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Message from Acting Chief Officer Garry Cook

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These are challenging times for all of us but we need to continue to focus on our core mission; protecting lives and property.

Message from Acting Chief Officer Garry Cook

This winter we’ve again seen a number of residential fires across our regions, some started by faulty equipment such as clothes dryers, heaters and flues. Our members are regularly attending these incidents and in many cases, saving lives and limiting property damage.

Preventing residential fires through public awareness and education is a critical service we provide to all our communities and reinforces our reputation as a trusted authority in fire safety.

Recent research commissioned by CFA revealed only one in 10 Victorian households have a working smoke alarm installed in their bedrooms as we recommend, putting them at risk of serious injury or death.

Just 11 per cent of Victorians think fires start in bedrooms, yet in CFA regions, 22 people have tragically lost their lives due to these types of fires in the past 10 years. This is 22 too many.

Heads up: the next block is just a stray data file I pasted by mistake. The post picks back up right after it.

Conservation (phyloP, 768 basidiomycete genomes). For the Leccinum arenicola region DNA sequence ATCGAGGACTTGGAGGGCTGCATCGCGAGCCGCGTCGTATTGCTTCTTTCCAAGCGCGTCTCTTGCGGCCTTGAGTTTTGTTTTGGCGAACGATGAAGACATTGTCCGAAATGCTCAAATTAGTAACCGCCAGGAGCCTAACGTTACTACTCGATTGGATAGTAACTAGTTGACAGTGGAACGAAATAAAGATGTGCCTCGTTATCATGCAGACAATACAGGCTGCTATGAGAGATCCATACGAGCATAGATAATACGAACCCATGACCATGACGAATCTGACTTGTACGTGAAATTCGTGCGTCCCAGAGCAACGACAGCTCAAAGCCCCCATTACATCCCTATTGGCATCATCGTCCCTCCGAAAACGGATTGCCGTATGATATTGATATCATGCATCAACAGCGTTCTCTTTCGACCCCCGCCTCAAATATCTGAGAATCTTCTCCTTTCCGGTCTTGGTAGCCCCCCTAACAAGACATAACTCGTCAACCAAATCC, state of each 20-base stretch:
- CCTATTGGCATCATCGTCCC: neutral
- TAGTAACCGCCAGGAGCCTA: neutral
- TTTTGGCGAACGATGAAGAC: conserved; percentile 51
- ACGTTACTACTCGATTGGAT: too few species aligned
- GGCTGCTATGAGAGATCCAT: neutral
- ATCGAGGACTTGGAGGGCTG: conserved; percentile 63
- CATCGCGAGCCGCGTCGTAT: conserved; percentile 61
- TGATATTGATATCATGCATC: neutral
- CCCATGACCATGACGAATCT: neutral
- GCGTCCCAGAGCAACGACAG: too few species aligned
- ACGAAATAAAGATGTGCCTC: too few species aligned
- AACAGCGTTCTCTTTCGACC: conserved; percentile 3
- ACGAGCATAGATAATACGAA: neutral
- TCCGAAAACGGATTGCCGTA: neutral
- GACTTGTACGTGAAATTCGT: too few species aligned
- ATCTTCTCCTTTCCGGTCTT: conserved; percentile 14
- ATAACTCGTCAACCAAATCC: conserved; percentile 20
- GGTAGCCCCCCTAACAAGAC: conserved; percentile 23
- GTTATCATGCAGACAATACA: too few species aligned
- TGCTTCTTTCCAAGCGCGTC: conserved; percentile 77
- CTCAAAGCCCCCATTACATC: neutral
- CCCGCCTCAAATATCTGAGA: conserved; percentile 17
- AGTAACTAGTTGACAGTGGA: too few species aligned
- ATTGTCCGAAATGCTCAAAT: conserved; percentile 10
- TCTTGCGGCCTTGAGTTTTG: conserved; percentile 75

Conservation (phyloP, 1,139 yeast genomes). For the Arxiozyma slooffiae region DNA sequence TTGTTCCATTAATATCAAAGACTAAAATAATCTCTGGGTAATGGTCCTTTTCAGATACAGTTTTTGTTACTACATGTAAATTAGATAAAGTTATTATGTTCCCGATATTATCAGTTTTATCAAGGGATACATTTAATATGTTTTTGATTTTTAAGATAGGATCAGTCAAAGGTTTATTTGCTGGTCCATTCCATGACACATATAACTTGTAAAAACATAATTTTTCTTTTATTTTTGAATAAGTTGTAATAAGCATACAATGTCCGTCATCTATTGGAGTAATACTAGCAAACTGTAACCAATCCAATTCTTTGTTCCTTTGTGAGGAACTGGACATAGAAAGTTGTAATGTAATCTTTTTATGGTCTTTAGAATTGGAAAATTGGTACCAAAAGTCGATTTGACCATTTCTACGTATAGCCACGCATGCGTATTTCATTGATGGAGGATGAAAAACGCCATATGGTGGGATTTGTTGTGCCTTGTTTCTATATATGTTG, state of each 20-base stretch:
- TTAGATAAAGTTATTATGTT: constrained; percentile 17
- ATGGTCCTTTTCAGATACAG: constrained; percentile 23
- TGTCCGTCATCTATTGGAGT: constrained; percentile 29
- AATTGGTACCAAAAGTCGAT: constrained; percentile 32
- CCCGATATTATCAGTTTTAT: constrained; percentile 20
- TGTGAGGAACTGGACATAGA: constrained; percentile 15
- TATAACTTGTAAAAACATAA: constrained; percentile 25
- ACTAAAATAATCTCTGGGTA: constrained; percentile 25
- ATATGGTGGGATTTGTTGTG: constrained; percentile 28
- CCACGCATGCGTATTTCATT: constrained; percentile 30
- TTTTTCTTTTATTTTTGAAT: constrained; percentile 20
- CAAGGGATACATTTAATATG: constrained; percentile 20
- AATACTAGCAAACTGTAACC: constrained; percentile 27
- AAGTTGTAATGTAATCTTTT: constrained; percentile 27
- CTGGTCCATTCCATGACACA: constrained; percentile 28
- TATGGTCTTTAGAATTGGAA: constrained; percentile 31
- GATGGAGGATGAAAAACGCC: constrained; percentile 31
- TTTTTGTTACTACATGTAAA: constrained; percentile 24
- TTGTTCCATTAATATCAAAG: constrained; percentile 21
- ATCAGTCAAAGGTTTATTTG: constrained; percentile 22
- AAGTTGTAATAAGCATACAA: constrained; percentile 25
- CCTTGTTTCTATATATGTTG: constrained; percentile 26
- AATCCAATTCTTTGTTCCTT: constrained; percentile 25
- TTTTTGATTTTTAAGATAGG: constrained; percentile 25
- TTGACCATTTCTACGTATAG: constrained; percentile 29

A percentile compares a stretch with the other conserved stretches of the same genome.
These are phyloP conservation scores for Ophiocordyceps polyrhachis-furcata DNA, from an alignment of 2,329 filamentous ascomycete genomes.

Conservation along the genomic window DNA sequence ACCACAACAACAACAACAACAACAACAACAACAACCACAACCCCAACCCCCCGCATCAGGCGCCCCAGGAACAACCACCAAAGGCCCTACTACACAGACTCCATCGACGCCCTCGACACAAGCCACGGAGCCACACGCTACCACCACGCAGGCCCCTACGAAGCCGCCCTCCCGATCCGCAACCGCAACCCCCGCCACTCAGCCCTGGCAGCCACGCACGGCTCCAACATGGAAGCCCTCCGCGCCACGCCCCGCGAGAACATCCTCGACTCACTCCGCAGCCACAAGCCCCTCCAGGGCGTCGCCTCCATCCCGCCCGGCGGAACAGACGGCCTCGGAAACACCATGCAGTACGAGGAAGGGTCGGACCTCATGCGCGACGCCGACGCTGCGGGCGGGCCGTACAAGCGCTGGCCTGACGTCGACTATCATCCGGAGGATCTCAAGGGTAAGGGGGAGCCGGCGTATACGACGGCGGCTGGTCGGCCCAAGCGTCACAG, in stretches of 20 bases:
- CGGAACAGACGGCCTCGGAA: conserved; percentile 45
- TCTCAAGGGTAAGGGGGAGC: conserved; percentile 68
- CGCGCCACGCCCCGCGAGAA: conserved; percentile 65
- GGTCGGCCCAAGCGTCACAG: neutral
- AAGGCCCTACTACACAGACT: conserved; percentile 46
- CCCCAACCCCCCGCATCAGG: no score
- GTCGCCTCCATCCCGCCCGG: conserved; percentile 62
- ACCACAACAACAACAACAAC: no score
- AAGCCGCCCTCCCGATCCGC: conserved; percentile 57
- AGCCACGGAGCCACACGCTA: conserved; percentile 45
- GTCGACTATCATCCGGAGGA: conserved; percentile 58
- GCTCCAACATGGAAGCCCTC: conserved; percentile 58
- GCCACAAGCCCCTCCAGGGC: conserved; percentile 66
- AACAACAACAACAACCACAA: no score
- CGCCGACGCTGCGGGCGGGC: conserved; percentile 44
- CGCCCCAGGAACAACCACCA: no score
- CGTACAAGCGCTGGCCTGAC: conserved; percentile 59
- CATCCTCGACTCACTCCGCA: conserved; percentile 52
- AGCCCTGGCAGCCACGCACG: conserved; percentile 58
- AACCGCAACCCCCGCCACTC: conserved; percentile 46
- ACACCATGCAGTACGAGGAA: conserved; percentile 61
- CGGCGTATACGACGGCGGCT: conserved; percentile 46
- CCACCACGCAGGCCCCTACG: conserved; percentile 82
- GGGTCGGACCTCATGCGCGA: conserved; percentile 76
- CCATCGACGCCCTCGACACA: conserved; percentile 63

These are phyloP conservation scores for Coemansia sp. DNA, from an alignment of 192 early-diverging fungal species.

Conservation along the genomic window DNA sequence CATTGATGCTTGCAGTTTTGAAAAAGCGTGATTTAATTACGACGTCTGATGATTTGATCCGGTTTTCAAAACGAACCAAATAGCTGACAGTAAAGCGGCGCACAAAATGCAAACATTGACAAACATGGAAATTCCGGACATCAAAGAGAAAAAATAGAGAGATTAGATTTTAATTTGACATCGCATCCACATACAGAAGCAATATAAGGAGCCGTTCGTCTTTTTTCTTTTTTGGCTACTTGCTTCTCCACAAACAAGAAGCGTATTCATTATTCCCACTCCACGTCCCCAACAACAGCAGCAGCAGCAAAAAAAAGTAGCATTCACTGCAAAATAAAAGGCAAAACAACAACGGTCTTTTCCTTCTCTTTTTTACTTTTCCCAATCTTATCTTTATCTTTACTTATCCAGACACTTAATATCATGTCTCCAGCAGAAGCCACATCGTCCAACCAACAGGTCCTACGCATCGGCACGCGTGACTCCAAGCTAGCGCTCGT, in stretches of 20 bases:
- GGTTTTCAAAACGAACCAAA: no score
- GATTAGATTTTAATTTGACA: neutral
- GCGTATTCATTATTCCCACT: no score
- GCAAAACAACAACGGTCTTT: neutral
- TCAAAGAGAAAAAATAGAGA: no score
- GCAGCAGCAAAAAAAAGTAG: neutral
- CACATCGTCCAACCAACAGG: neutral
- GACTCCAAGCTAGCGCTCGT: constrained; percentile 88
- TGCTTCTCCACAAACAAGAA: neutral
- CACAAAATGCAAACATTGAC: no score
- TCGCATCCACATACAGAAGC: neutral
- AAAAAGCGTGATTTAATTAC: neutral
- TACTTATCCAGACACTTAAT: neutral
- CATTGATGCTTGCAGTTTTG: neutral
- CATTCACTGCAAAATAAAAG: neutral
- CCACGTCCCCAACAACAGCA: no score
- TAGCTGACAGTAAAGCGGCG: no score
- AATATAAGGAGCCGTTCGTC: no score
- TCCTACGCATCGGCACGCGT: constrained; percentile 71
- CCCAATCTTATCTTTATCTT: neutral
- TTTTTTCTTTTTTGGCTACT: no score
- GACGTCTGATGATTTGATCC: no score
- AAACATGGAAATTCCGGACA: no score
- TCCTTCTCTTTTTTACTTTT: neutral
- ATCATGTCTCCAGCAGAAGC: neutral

We are continuing to deliver important safety information about preventing fires, despite the challenges of the COVID-19 environment.  This includes distributing messaging through our regions, districts and brigades, as well as delivering an extended winter fire safety campaign through the media to reinforce the updated messaging.

Many of us are working from home at the moment, so we’re encouraging people to look at where their smoke alarms are located and to follow the updated advice which is on our website.

Most people already know that they must have a working smoke alarm in their homes. The next challenge for all of us as CFA members is to spread the message that households should install smoke alarms in places where it will make the biggest difference – in living areas, in bedrooms, in hallways. 

We are also encouraging people to install interconnected alarms which will alert residents when a fire starts in another area of the home. With technological changes, these interconnected smoke alarms are becoming more cost effective and easier to install.

We know from experience a smoke alarm can make a difference between life or death. I’d encourage you to continue to share that message with your communities, if not face-to-face, then through your community networks. We have many digital resources available through our Members Toolkit.

Look after yourself and your family in these challenging times and continue your important work in keeping communities safe.

Garry Cook